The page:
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Title: Bobstay  
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Subject: Sail-plan, Falmouth work boat, Jibboom, Nautical terms, Boat building
Publisher: World Heritage Encyclopedia


Schematic view of the bow of a ship, showing: A the martingale stay, B the dolphin striker and C the bobstay.
Bows of HMS Victory: three parallel bobstays, separate dolphin-striker with martingale stays.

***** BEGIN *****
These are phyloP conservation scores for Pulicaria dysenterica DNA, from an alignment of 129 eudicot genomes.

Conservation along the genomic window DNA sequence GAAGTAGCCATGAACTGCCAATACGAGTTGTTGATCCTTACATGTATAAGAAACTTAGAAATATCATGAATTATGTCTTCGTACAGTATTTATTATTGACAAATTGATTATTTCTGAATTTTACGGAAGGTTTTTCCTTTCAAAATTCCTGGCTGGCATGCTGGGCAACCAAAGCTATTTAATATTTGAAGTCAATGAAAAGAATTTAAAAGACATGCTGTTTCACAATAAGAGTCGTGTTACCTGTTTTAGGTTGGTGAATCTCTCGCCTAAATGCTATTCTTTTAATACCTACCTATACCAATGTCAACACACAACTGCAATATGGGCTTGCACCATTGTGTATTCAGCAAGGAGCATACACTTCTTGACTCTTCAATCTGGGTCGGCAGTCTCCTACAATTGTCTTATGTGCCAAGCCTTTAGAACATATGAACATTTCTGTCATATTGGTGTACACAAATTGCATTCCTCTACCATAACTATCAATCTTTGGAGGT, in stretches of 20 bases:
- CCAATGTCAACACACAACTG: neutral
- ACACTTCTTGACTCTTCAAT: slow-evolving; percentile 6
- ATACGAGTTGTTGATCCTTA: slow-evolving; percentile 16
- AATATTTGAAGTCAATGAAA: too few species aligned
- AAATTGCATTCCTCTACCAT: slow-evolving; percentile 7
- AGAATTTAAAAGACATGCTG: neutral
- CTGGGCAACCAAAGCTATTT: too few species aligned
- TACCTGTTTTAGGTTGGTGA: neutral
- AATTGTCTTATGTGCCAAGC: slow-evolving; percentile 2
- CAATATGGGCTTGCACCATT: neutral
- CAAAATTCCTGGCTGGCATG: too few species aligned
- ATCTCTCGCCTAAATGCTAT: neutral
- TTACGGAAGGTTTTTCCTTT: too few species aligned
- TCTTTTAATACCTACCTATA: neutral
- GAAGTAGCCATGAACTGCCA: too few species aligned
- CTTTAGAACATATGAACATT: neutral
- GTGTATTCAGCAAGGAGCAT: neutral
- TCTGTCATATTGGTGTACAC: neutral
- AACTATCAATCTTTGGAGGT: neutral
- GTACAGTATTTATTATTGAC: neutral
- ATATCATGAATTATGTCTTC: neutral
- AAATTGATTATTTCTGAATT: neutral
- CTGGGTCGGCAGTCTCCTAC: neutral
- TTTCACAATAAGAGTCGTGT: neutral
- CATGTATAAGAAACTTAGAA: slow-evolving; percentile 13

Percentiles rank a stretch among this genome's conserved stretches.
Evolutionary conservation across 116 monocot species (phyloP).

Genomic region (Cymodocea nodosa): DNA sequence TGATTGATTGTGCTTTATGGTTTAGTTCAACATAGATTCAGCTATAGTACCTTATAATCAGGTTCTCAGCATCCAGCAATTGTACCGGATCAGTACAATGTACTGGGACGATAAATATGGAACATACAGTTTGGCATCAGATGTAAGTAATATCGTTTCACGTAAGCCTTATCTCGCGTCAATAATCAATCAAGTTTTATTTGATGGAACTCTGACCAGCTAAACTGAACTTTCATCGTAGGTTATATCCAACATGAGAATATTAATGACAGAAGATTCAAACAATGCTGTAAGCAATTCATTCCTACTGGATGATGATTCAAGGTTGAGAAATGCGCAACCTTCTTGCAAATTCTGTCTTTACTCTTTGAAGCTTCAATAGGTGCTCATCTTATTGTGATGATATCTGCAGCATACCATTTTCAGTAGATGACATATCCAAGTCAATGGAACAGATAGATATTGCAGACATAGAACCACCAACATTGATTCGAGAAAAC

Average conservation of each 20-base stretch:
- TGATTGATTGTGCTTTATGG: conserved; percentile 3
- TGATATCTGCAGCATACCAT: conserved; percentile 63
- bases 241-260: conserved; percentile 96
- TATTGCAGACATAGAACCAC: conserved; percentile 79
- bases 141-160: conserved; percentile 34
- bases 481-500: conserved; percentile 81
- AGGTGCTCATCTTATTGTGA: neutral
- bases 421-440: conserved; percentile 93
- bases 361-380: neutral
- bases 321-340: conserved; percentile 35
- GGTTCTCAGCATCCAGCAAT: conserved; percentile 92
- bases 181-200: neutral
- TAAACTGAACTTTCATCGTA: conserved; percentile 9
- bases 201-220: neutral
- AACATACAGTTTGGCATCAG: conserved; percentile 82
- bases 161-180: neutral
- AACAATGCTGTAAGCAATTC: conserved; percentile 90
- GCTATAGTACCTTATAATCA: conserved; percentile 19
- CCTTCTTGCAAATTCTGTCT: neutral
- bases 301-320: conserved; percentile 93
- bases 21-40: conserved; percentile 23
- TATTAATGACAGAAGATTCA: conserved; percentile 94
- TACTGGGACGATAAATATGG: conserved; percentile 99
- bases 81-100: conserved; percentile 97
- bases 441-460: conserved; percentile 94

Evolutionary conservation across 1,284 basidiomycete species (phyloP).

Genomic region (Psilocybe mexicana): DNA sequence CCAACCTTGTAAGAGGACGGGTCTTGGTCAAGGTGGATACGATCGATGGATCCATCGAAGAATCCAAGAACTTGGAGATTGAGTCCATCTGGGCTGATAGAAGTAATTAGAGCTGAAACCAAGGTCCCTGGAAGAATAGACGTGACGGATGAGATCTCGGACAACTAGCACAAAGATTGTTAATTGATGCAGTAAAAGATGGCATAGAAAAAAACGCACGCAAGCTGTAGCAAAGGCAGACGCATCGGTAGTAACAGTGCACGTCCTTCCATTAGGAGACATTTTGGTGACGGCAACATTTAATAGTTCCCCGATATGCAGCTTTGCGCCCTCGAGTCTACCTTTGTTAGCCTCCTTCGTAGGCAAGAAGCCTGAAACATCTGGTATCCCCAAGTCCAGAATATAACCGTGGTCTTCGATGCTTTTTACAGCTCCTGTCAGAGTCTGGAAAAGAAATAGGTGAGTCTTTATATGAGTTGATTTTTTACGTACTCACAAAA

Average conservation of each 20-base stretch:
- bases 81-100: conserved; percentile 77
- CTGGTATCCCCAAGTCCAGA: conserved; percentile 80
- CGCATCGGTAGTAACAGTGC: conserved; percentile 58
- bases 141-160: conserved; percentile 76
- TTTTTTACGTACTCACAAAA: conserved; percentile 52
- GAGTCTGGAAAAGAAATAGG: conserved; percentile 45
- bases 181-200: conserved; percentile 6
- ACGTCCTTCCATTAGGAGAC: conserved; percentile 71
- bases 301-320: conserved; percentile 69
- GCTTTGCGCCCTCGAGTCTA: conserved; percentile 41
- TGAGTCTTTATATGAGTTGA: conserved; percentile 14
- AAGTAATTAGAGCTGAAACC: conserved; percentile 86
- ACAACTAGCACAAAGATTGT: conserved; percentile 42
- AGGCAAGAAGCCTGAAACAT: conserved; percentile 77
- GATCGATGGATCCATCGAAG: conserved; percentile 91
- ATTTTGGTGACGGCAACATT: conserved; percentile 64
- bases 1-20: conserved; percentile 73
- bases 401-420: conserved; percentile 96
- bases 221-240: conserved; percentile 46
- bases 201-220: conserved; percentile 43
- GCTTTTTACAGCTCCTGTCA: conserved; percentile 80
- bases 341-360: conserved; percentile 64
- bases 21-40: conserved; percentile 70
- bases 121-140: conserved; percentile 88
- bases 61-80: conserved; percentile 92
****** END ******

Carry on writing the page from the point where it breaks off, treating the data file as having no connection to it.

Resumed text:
A bobstay is a part of the rigging of a sailing boat or ship. Its purpose is to counteract the upward tension on the bowsprit from the jibs and forestay. A bobstay may run directly from the stem to the bowsprit,[1] or it may run to a dolphin striker, a spar projecting downward, which is then held to the bowsprit or jibboom by a martingale stay.

See also

  • Bill Bobstay is a character in the operetta H.M.S. Pinafore (1878) by Gilbert and Sullivan.
  • Bobstay was a 1977 detonation in the United States' Operation Cresset nuclear test series.


The dictionary definition of bobstay at Wiktionary

  1. ^ Bowsprits, Classic Marine
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